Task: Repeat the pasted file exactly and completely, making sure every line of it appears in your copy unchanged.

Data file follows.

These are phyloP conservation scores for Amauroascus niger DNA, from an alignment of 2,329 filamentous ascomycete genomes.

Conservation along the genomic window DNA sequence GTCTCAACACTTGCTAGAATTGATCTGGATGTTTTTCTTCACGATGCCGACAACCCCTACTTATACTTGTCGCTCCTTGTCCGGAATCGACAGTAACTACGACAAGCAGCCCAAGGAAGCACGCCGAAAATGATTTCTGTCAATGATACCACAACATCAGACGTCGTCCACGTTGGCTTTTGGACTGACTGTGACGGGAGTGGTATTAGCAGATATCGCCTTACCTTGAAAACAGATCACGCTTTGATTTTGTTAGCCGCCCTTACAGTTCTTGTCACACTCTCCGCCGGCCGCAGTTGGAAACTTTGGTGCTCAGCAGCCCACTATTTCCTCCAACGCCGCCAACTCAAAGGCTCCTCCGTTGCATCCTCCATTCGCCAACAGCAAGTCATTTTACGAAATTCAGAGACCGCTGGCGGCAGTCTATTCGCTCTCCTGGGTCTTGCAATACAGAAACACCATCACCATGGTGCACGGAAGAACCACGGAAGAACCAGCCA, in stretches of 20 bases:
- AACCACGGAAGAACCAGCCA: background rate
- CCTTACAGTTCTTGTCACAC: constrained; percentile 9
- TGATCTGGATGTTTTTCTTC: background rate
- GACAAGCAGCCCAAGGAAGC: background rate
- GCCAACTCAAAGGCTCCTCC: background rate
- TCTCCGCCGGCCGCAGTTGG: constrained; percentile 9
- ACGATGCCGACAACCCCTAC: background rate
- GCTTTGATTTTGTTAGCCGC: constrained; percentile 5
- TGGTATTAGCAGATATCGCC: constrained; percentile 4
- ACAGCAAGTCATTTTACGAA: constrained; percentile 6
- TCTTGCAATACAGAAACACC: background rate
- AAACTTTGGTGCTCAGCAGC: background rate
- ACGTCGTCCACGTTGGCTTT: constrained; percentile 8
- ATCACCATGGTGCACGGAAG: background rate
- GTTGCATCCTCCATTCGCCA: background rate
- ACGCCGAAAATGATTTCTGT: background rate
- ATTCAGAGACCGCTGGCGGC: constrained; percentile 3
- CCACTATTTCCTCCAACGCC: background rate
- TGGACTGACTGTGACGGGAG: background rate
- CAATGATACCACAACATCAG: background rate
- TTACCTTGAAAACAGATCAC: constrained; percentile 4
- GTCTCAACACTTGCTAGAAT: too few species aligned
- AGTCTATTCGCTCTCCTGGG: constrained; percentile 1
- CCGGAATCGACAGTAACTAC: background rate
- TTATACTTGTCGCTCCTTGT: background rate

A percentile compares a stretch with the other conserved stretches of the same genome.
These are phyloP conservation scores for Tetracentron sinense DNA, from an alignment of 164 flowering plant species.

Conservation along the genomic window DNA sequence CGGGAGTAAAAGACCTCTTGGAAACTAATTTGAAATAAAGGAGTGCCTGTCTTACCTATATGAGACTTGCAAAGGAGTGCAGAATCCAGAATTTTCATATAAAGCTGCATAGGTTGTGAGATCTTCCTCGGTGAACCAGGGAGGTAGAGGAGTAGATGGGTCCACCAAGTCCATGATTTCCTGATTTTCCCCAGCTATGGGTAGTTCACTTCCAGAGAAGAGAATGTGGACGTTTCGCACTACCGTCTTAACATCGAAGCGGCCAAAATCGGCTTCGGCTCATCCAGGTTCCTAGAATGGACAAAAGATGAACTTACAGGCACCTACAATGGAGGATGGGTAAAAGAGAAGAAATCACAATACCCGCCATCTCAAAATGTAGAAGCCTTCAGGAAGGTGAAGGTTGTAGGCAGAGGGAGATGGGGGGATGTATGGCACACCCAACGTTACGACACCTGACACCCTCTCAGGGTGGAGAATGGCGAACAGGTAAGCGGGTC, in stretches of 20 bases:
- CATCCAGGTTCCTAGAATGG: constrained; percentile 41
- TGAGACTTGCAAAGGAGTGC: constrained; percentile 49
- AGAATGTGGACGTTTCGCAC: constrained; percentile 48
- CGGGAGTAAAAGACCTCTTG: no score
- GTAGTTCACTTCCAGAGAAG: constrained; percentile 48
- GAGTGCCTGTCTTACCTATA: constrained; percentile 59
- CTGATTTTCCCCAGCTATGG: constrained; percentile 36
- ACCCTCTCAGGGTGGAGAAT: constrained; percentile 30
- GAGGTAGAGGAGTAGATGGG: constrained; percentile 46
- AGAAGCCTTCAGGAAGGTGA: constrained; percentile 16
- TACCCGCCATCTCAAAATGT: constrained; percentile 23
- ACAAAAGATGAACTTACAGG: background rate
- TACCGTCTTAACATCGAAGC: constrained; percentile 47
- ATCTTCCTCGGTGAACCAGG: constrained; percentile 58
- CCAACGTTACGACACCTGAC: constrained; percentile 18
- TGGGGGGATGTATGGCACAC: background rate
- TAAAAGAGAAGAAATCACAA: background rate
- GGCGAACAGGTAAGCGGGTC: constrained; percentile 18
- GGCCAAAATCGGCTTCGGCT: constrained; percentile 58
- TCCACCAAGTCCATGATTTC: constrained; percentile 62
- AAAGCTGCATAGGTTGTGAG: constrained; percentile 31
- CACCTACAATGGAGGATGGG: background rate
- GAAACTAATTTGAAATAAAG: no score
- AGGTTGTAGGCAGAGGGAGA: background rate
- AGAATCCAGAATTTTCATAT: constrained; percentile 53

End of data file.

These are phyloP conservation scores for Amauroascus niger DNA, from an alignment of 2,329 filamentous ascomycete genomes.

Conservation along the genomic window DNA sequence GTCTCAACACTTGCTAGAATTGATCTGGATGTTTTTCTTCACGATGCCGACAACCCCTACTTATACTTGTCGCTCCTTGTCCGGAATCGACAGTAACTACGACAAGCAGCCCAAGGAAGCACGCCGAAAATGATTTCTGTCAATGATACCACAACATCAGACGTCGTCCACGTTGGCTTTTGGACTGACTGTGACGGGAGTGGTATTAGCAGATATCGCCTTACCTTGAAAACAGATCACGCTTTGATTTTGTTAGCCGCCCTTACAGTTCTTGTCACACTCTCCGCCGGCCGCAGTTGGAAACTTTGGTGCTCAGCAGCCCACTATTTCCTCCAACGCCGCCAACTCAAAGGCTCCTCCGTTGCATCCTCCATTCGCCAACAGCAAGTCATTTTACGAAATTCAGAGACCGCTGGCGGCAGTCTATTCGCTCTCCTGGGTCTTGCAATACAGAAACACCATCACCATGGTGCACGGAAGAACCACGGAAGAACCAGCCA, in stretches of 20 bases:
- AACCACGGAAGAACCAGCCA: background rate
- CCTTACAGTTCTTGTCACAC: constrained; percentile 9
- TGATCTGGATGTTTTTCTTC: background rate
- GACAAGCAGCCCAAGGAAGC: background rate
- GCCAACTCAAAGGCTCCTCC: background rate
- TCTCCGCCGGCCGCAGTTGG: constrained; percentile 9
- ACGATGCCGACAACCCCTAC: background rate
- GCTTTGATTTTGTTAGCCGC: constrained; percentile 5
- TGGTATTAGCAGATATCGCC: constrained; percentile 4
- ACAGCAAGTCATTTTACGAA: constrained; percentile 6
- TCTTGCAATACAGAAACACC: background rate
- AAACTTTGGTGCTCAGCAGC: background rate
- ACGTCGTCCACGTTGGCTTT: constrained; percentile 8
- ATCACCATGGTGCACGGAAG: background rate
- GTTGCATCCTCCATTCGCCA: background rate
- ACGCCGAAAATGATTTCTGT: background rate
- ATTCAGAGACCGCTGGCGGC: constrained; percentile 3
- CCACTATTTCCTCCAACGCC: background rate
- TGGACTGACTGTGACGGGAG: background rate
- CAATGATACCACAACATCAG: background rate
- TTACCTTGAAAACAGATCAC: constrained; percentile 4
- GTCTCAACACTTGCTAGAAT: too few species aligned
- AGTCTATTCGCTCTCCTGGG: constrained; percentile 1
- CCGGAATCGACAGTAACTAC: background rate
- TTATACTTGTCGCTCCTTGT: background rate

A percentile compares a stretch with the other conserved stretches of the same genome.
These are phyloP conservation scores for Tetracentron sinense DNA, from an alignment of 164 flowering plant species.

Conservation along the genomic window DNA sequence CGGGAGTAAAAGACCTCTTGGAAACTAATTTGAAATAAAGGAGTGCCTGTCTTACCTATATGAGACTTGCAAAGGAGTGCAGAATCCAGAATTTTCATATAAAGCTGCATAGGTTGTGAGATCTTCCTCGGTGAACCAGGGAGGTAGAGGAGTAGATGGGTCCACCAAGTCCATGATTTCCTGATTTTCCCCAGCTATGGGTAGTTCACTTCCAGAGAAGAGAATGTGGACGTTTCGCACTACCGTCTTAACATCGAAGCGGCCAAAATCGGCTTCGGCTCATCCAGGTTCCTAGAATGGACAAAAGATGAACTTACAGGCACCTACAATGGAGGATGGGTAAAAGAGAAGAAATCACAATACCCGCCATCTCAAAATGTAGAAGCCTTCAGGAAGGTGAAGGTTGTAGGCAGAGGGAGATGGGGGGATGTATGGCACACCCAACGTTACGACACCTGACACCCTCTCAGGGTGGAGAATGGCGAACAGGTAAGCGGGTC, in stretches of 20 bases:
- CATCCAGGTTCCTAGAATGG: constrained; percentile 41
- TGAGACTTGCAAAGGAGTGC: constrained; percentile 49
- AGAATGTGGACGTTTCGCAC: constrained; percentile 48
- CGGGAGTAAAAGACCTCTTG: no score
- GTAGTTCACTTCCAGAGAAG: constrained; percentile 48
- GAGTGCCTGTCTTACCTATA: constrained; percentile 59
- CTGATTTTCCCCAGCTATGG: constrained; percentile 36
- ACCCTCTCAGGGTGGAGAAT: constrained; percentile 30
- GAGGTAGAGGAGTAGATGGG: constrained; percentile 46
- AGAAGCCTTCAGGAAGGTGA: constrained; percentile 16
- TACCCGCCATCTCAAAATGT: constrained; percentile 23
- ACAAAAGATGAACTTACAGG: background rate
- TACCGTCTTAACATCGAAGC: constrained; percentile 47
- ATCTTCCTCGGTGAACCAGG: constrained; percentile 58
- CCAACGTTACGACACCTGAC: constrained; percentile 18
- TGGGGGGATGTATGGCACAC: background rate
- TAAAAGAGAAGAAATCACAA: background rate
- GGCGAACAGGTAAGCGGGTC: constrained; percentile 18
- GGCCAAAATCGGCTTCGGCT: constrained; percentile 58
- TCCACCAAGTCCATGATTTC: constrained; percentile 62
- AAAGCTGCATAGGTTGTGAG: constrained; percentile 31
- CACCTACAATGGAGGATGGG: background rate
- GAAACTAATTTGAAATAAAG: no score
- AGGTTGTAGGCAGAGGGAGA: background rate
- AGAATCCAGAATTTTCATAT: constrained; percentile 53